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A public conversation about our worlds.

  • Monday: Morgan J. Locke
  • Tuesday: Madeleine E. Robins
  • Wednesday: Maureen F. McHugh
  • Thursday: Bradley Denton
  • Friday: Steven Gould
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Obama & Change; Crypto & the 2nd Amendment

November 15th, 2008 by Morgan J. Locke

Thought the first: Apropos Obama and change. He’s getting flak for choosing experienced politicians to flesh out his administration. For instance, in the NYTimes today, in an article regarding his meeting with Clinton to discuss her taking the Secretary of State role:

… there are clear dangers for Mr. Obama as well … her appointment could undercut his argument that he is bringing true change to Washington.

I get why people are concerned that choosing Washington insiders might undercut Obama’s message. We’re all sick to death of the secret memos, the corruption, and the spinelessness we’ve seen over the past eight years. But change is not simply about the people. It’s about the process.  Obama’s message was that he wanted to change the way politics is played in Washington. Reaching out to former rivals in substantive ways is, guess what;  a change! And using people who have experience in getting things done when the country is in this current state of crisis seems like a wise move to me…. As long as he combines this reaching out with a willingness to hold the criminals accountable.

Thought the second: I got a grin out of xkcd’s latest comic. I’m so there…

Remember, kids: you read it here first. As I said then:

The Second Amendment was clearly intended to protect from seizure the tools the citizenry need to defend themselves from tyranny. Muskets and bullets were the tool of choice back then, but it’s quite clear that the underlying intent was to uphold ordinary people’s ability to defend themselves from a government gone wrong.

In a very real sense, the right to privacy and a free internet is the new “right of people to bear arms.” Even the expression “forewarned is forearmed” gives this notion a nod. Access to information is the new equalizer. There may be no way an ordinary citizen, even armed with an uzi, can stand against the assembled might of the US government, as our founders intended, should our government fail in its duty to not abuse its authority. But we can keep them honest, with access to information and the right to protect our personal information from unreasonable search and seizure.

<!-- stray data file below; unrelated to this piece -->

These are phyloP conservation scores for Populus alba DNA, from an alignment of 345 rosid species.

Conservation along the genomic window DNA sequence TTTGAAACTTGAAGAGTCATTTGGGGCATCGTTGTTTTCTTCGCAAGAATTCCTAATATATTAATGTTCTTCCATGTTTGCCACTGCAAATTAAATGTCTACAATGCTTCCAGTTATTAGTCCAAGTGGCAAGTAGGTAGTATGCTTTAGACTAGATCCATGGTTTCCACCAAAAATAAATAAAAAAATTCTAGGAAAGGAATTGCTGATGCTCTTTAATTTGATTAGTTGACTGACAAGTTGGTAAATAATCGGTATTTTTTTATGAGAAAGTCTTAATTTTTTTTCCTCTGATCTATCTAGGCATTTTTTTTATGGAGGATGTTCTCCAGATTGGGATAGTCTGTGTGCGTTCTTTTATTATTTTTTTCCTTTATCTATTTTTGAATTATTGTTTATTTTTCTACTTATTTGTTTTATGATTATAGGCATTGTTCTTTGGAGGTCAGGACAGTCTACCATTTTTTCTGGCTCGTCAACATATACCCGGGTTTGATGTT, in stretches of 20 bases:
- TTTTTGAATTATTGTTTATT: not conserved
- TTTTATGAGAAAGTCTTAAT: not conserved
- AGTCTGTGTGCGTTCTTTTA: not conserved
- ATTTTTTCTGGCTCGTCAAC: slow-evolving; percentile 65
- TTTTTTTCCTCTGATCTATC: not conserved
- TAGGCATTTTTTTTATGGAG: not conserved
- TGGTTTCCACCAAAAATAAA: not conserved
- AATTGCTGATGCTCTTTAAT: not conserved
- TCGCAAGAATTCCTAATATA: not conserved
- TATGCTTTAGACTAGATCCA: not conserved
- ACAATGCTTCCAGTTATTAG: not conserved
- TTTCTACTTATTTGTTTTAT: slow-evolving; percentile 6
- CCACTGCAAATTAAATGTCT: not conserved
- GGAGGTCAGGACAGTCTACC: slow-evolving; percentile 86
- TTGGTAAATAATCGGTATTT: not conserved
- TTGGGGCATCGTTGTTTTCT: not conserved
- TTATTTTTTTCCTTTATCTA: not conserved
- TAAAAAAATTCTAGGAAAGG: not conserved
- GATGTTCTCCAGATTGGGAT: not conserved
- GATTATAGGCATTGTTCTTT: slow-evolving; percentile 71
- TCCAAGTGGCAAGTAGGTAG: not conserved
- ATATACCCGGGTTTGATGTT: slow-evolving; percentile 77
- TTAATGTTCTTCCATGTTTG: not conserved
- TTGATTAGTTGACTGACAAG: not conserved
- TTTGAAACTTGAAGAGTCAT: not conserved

The struggle against tyranny has graduated from bullets to bits.

Posted in Art, Comics, Dammit!, Morgan, Politics, Technology | 3 Comments »

3 Responses

  1. Sean Craven Says:

    Well, while Obama’s election is a genuinely radical event, politically he strikes me as what would have been called, pre-Reagan, a liberal Republican. And right now I have no problem with that.

    But I will admit that I am concerned about whether or not the current administration will be charged and tried. I suspect that Obama may not want to go there — which means that it may wind up being the responsibility of the citizens to demand justice. We shall see.

    And that neatly segues into your next point — I may have mentioned this in another comment, but how much worse would the last eight years have been if it weren’t for the journalistic efforts of bloggers? It seemed as though every major scandal broke in a blog before being picked up by the mainstream media — how many of those stories would have never emerged without the internet?

  2. will shetterly Says:

    My concern is Obama seems awfully fond of people with Clinton experience–you know, the guys who killed half a million Iraqi children with “sanctions,” who gave us NAFTA, who failed to fix health care, who caved on gays in the military….

  3. Morgan J. Locke Says:

    Amen on the blogosphere managing to save our constitutional bacon over the past eight years… if it’s saved, about which I am slightly more cautiously optimistic than I was before. (But not ready to break out the celebratory champagne…(paranoid, much?))

    I agree that Obama has shown signs of being a lot less progressive than I’d like — but like you, Sean, I’m OK with that for now, as long as he walks us back from the precipice. If he’s smart, and bold, he can rebrand liberal ideals as the good thing they are.

    But to do so, I believe that it’s crucial for the president and Congress to prosecute some of the crimes the Bush regime committed. Regardless of the political hazards of pursuing the crimes of the Bush administration, I still believe that American democracy is teetering and can yet collapse, unless and until our leaders show a commitment to the rule of law and police their own.

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